If Governor Rick Perry approves Senate Bill 21, those seeking unemployment benefits in Texas may have to take a drug test.
Republican Senator Tommy Williams introduced the bill in February, and on May 22 it passed in the House with a 104-42 vote. On Saturday, May 25, it passed in the state Senate. Now it is in the hands of the governor.
The bill calls that adults applying or reapplying for benefits, even if only on behalf of a child, must submit to a drug ‚??use screening assessment‚?Ě. If assessment results provide evidence of possible drug use, the person will have to submit to a drug test.
All first-time positive drug tests are confirmed before eligibility is denied.
If a person has been convicted of a felony drug offense ,or after being denied eligibility one time for all applications thereafter, the assessment is skipped and the person is automatically given a drug test.
The first time a person tests positive on a drug test, they will be ineligible for assistance for six months. Test positive a second time and they will be ineligible for a year, unless they provide evidence of ‚??abuse treatment.‚?Ě If a person tests positive on their drug test for the third time, they will be ‚??permanently ineligible‚?Ě for financial assistance.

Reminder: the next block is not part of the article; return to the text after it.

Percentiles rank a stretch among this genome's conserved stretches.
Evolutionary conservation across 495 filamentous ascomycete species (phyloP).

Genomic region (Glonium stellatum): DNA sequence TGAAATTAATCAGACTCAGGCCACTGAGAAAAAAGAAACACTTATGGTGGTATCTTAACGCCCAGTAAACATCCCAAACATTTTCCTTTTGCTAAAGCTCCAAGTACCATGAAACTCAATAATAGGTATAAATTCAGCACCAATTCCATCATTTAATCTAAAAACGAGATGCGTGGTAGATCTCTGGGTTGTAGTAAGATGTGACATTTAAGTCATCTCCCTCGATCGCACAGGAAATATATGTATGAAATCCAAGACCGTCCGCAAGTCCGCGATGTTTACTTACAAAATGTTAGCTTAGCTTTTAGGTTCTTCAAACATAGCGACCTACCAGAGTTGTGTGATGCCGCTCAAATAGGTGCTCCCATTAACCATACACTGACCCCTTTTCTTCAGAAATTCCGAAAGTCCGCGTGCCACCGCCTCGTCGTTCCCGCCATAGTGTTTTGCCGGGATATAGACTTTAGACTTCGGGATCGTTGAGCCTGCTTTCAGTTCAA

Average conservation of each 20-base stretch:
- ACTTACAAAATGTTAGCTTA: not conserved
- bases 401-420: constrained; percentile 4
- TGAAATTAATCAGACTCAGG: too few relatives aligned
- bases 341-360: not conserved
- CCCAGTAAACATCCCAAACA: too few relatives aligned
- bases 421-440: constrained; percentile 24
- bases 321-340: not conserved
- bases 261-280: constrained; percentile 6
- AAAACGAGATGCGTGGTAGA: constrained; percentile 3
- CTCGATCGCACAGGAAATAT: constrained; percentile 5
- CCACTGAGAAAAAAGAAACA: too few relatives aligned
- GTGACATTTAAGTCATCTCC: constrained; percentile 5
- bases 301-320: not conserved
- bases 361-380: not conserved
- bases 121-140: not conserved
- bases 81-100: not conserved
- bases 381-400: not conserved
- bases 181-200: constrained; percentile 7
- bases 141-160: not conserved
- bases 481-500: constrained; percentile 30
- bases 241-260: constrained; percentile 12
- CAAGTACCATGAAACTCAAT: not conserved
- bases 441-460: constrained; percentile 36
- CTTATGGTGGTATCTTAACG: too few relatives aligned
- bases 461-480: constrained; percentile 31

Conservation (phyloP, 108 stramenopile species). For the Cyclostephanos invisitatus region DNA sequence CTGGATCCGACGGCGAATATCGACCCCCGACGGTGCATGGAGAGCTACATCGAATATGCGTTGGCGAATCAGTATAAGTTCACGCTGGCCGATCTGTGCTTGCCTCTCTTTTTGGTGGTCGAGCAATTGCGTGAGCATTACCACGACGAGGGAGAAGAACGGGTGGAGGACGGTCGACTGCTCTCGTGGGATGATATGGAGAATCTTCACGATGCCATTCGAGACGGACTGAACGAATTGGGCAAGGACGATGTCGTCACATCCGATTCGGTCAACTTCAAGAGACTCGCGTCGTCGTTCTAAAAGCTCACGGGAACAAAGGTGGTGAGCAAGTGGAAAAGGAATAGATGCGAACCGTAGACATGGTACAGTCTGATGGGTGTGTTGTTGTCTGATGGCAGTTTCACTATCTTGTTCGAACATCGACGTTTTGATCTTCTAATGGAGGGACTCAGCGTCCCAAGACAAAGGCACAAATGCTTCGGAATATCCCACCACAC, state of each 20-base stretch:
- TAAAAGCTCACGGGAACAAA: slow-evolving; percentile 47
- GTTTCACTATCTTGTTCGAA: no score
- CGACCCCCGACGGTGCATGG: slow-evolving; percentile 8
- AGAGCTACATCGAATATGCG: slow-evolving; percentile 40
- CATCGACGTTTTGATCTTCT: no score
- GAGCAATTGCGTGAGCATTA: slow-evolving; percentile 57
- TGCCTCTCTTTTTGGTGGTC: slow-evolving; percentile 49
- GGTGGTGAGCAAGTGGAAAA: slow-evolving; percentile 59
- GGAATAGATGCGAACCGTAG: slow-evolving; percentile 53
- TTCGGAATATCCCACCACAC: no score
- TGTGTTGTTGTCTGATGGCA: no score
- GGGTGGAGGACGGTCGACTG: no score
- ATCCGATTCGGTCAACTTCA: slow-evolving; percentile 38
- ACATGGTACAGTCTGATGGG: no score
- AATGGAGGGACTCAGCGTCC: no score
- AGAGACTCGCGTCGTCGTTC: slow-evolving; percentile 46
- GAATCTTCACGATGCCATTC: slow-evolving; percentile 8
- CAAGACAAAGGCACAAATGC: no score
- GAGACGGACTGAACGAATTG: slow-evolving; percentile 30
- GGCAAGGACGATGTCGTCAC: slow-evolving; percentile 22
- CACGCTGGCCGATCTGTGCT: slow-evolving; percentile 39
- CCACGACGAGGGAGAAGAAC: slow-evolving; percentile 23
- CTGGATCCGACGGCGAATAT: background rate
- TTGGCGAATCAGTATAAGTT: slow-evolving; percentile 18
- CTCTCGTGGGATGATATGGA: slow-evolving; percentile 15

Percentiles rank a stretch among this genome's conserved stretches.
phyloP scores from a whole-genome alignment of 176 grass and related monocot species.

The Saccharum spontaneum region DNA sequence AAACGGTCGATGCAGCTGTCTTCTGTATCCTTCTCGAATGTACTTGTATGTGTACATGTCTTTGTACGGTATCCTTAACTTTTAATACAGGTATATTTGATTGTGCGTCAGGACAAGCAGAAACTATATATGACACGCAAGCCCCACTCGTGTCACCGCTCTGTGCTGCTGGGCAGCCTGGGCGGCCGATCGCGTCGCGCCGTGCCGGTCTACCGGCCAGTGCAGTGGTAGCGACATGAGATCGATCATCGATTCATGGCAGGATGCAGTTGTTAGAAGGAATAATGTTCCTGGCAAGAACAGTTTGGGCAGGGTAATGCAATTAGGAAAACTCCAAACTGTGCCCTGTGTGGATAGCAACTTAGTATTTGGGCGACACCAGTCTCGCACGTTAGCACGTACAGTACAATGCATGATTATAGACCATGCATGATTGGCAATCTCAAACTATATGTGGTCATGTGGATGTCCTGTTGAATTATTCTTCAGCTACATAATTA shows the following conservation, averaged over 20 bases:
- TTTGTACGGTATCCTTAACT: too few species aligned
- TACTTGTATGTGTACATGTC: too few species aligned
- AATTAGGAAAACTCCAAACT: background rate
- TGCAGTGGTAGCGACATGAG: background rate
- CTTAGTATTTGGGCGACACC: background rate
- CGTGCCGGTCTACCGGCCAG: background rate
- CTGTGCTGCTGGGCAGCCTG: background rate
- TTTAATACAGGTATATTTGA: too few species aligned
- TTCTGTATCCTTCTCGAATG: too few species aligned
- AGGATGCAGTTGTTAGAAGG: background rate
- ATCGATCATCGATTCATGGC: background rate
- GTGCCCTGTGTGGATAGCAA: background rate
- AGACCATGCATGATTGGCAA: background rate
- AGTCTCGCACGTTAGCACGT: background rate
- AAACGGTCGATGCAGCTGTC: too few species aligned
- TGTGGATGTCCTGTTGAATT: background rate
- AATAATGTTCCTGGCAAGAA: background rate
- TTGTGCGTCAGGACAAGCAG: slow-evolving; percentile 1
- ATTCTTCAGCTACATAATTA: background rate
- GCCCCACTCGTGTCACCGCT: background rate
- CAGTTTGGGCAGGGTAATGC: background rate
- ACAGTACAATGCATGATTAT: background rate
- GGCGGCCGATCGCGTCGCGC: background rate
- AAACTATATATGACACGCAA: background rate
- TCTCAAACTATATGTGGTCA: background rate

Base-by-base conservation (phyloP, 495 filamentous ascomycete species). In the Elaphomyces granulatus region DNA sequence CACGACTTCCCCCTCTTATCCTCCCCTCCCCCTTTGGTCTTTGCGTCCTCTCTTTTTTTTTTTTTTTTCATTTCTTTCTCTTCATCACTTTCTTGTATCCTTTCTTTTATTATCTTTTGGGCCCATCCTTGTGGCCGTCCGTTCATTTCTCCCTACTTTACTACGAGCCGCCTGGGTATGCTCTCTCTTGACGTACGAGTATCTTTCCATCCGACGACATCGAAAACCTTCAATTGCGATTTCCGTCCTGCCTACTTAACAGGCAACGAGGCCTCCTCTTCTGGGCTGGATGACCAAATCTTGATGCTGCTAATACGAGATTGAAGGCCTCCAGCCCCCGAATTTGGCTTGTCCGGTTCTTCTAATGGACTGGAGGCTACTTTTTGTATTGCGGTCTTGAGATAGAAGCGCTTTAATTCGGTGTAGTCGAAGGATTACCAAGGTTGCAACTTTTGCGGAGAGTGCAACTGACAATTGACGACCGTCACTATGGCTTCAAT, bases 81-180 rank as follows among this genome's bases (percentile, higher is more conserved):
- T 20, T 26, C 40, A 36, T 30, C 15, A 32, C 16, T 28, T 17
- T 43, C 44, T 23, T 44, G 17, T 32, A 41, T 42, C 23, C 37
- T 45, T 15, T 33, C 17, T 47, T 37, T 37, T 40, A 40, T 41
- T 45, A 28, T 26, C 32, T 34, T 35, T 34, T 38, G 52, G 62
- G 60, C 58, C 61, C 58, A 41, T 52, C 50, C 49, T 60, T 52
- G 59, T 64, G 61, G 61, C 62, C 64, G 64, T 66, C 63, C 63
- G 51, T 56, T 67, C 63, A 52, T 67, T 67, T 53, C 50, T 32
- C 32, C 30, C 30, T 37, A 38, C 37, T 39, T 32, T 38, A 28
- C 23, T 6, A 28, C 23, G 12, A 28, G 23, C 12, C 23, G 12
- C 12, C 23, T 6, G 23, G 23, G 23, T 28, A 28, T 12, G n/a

Three strikes and you‚??re out.
There is more- If a person tests positive for an unprescribed drug other than marijuana, the commission may even report to the Department of Family and Protective Services ‚??for use in an investigation.‚?Ě
The Health and Human Services Commission will pay for the use screening assessments and drug tests with funds from the federal Temporary Assistance for Needy Families block grant funds.
Though the current bill itself says
The commission shall use the most efficient and cost-effective marihuana and controlled substance use screening assessment tool that the commission and the Department of State Health Services can develop based on validated marihuana and controlled substance use screening assessment tools…
it does not state the specifics of what the assessment will consist of, though a “questionnaire”¬† has been reported.
Senate Bill 11, a similar bill designed to require drug screenings to receive welfare benefits, was killed earlier this month along with about fifty other bills.
According to Statesman.com, ‚??By raising five points of order, filing amendments and drawing out debate, Democrats chewed up more than two hours of precious time on a night when all Senate-approved bills would die without an initial vote before midnight.‚?Ě
Caroline Mahony is an editorial intern with Human Events.